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East Harlem building explosion survivor: Pianos 'flew around me'

Firefighters at the scene of an explosion and

Firefighters at the scene of an explosion and building collapse in East Harlem on Wednesday, March 12, 2014. Credit: Jim Slevin @ufanyc

Pianos were launched into the air when a "huge boom" rocked the East Harlem piano store where Colin Patterson works.

"The pianos flew off the ground and flew around me," said Patterson, a piano technician at Absolute Piano on the ground floor at 1646 Park Ave., one of two buildings leveled Wednesday morning by a massive explosion caused by a suspected gas leak.

Patterson, finding himself "in a miraculous cocoon" of debris after the blast, managed to dig himself out and crawl through a window, escaping with only a scratch on his left wrist.

"It was a huge boom, like a sonic jet engine. The building fell on top of me," said Patterson, who has lived on the building's ground floor for 10 years.

The 9:30 a.m. explosion, powerful enough for witnesses to mistake for an earthquake, could be heard across a large swath of upper Manhattan.

As the buildings crumbled, shards of glass and tons of bricks rained down on the busy street below. Parked cars were crushed, and railroad tracks nearby were covered with debris, shutting down rail service.

Frantic residents and workers rushed outside. Many saw the buildings fall, sparking a raging fire. A cloud of thick, white smoke and dust filled the air as scores of firefighters battled the blaze.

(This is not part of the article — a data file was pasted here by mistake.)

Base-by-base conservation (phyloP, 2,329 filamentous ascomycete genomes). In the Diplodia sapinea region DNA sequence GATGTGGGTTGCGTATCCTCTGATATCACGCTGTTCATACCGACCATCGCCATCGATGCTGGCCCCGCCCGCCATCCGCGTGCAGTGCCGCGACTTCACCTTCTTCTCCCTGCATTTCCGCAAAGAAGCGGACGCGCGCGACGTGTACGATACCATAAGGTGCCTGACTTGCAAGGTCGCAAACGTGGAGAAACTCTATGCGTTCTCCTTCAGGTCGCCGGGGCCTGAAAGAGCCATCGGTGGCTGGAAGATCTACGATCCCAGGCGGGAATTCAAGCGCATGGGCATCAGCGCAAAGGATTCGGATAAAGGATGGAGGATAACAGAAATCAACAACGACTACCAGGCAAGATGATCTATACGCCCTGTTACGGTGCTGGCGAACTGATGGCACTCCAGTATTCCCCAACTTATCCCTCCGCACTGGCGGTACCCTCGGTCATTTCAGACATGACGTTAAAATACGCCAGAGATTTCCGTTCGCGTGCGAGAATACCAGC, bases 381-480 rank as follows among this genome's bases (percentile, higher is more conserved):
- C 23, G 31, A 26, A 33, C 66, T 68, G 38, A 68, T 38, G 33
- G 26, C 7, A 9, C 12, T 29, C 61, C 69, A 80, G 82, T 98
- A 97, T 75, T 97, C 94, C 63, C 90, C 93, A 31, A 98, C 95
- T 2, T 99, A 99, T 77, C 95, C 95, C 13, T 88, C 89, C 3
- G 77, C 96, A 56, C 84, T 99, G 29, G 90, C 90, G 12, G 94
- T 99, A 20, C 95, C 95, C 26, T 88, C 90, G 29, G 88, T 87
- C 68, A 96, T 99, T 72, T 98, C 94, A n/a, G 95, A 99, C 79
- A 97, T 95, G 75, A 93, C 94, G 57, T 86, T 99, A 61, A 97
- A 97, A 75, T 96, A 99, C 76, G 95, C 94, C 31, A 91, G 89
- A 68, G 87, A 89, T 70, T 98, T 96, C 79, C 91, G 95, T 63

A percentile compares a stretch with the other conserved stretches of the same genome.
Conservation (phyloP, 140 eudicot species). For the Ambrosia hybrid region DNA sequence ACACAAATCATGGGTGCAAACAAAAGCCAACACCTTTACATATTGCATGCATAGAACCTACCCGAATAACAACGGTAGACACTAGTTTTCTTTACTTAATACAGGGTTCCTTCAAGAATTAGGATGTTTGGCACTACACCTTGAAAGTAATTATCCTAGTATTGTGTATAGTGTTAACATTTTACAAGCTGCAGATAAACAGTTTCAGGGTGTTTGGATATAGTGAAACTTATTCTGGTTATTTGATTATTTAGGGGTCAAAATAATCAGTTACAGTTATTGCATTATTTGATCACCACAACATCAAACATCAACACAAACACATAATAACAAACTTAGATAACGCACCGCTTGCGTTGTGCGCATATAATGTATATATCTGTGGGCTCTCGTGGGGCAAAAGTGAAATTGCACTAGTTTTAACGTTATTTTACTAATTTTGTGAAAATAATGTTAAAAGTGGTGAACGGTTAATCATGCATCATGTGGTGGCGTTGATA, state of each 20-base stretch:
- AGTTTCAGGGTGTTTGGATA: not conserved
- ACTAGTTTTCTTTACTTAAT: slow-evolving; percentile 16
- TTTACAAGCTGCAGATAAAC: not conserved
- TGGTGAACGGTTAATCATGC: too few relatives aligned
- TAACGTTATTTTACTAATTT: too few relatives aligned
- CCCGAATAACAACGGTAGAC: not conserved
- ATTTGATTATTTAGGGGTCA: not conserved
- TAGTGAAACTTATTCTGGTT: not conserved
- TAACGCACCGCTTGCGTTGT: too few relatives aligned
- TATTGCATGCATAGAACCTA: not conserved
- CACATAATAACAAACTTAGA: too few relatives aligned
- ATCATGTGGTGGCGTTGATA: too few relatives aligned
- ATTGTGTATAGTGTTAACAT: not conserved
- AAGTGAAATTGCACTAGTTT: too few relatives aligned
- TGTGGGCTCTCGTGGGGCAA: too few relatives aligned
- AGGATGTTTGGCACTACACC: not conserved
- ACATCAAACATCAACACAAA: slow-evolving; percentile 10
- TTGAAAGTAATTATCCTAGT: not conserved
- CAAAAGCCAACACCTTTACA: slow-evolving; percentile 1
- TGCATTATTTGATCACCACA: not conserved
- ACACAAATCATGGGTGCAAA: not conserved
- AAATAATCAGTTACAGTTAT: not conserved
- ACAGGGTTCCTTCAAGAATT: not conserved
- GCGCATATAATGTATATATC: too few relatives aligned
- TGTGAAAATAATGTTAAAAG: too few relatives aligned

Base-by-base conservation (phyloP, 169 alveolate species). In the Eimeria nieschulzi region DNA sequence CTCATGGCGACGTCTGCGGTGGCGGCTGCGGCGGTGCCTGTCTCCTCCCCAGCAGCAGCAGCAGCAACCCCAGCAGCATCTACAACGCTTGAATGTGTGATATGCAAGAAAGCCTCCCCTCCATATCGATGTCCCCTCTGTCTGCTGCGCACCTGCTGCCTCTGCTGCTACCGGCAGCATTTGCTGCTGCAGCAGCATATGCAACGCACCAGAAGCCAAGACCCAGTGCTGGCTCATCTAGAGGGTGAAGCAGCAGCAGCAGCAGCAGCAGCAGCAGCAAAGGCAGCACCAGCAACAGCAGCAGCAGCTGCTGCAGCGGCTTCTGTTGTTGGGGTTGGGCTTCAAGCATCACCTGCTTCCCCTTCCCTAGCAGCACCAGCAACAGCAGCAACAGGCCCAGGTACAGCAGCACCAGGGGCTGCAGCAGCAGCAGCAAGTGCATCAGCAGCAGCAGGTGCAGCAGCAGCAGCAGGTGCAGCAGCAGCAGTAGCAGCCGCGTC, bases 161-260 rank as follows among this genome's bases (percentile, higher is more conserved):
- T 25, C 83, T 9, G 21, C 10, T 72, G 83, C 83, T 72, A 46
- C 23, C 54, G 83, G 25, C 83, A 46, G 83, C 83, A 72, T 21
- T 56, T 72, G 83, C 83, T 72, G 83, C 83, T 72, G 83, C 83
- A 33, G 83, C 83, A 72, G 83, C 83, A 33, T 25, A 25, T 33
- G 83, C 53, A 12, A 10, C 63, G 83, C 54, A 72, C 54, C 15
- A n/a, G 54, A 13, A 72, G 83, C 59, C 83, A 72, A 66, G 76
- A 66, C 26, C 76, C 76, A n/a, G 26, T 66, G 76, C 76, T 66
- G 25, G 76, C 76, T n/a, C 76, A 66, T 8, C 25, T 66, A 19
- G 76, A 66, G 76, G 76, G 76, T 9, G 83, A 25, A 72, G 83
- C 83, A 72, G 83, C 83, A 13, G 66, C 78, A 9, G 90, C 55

David Casareo, 35, a Bronx carpenter who was working a job across the street, said he and a colleague ran to the scene and began searching for victims.

"I was digging through the bricks and I saw a blanket," Casareo recalled. "I moved the blanket, and there was this kid. . . . He was bleeding a lot."

The victim, a boy between 7 and 10 years old, told the rescuers, "I have a lot of pain," Casareo said.

"We grabbed him and brought him to the cops. He kept asking for help. I told him, 'Don't worry. You'll be OK.' "

Casareo and co-worker Alex Camillo, 35, of Manhattan, also rescued two people from a minivan that had been partly crushed by falling debris.

"We pulled the people out of the window," Camillo said.

Gregory Garcia, 50, who has lived in the neighborhood his whole life, said the explosion "sounded like a bomb. My building shook. I felt a vibration through my body."

Carlos Perez, 60, was on the block working at a shop that sells medicinal herbs.

"When I heard the explosion, it broke all the windows and shattered glass onto my chest. I thought it was a train that might have derailed," he said. "I ran out to the corner and there was smoke everywhere."

He said cars stopped at a red light at 116th and Park were overturned -- flipped by the force of the blast.

Ruben Borrero, 32, who has lived at 1646 Park Ave. with his family for many years, heard about the explosion from a friend and rushed home to find his home in rubble.

"All I saw was an empty lot," he said at an American Red Cross shelter at PS 57 on Third Avenue and East 115 Street. "My life was in that building; my father's ashes and my family dog."

Borrero had left in the morning to drop his son off at the baby-sitter. He said his family, who lived in the second floor, will now stay with other relatives.

"All we have is what we have on our backs," he said.

With Joan Gralla

and Nicole Fuller

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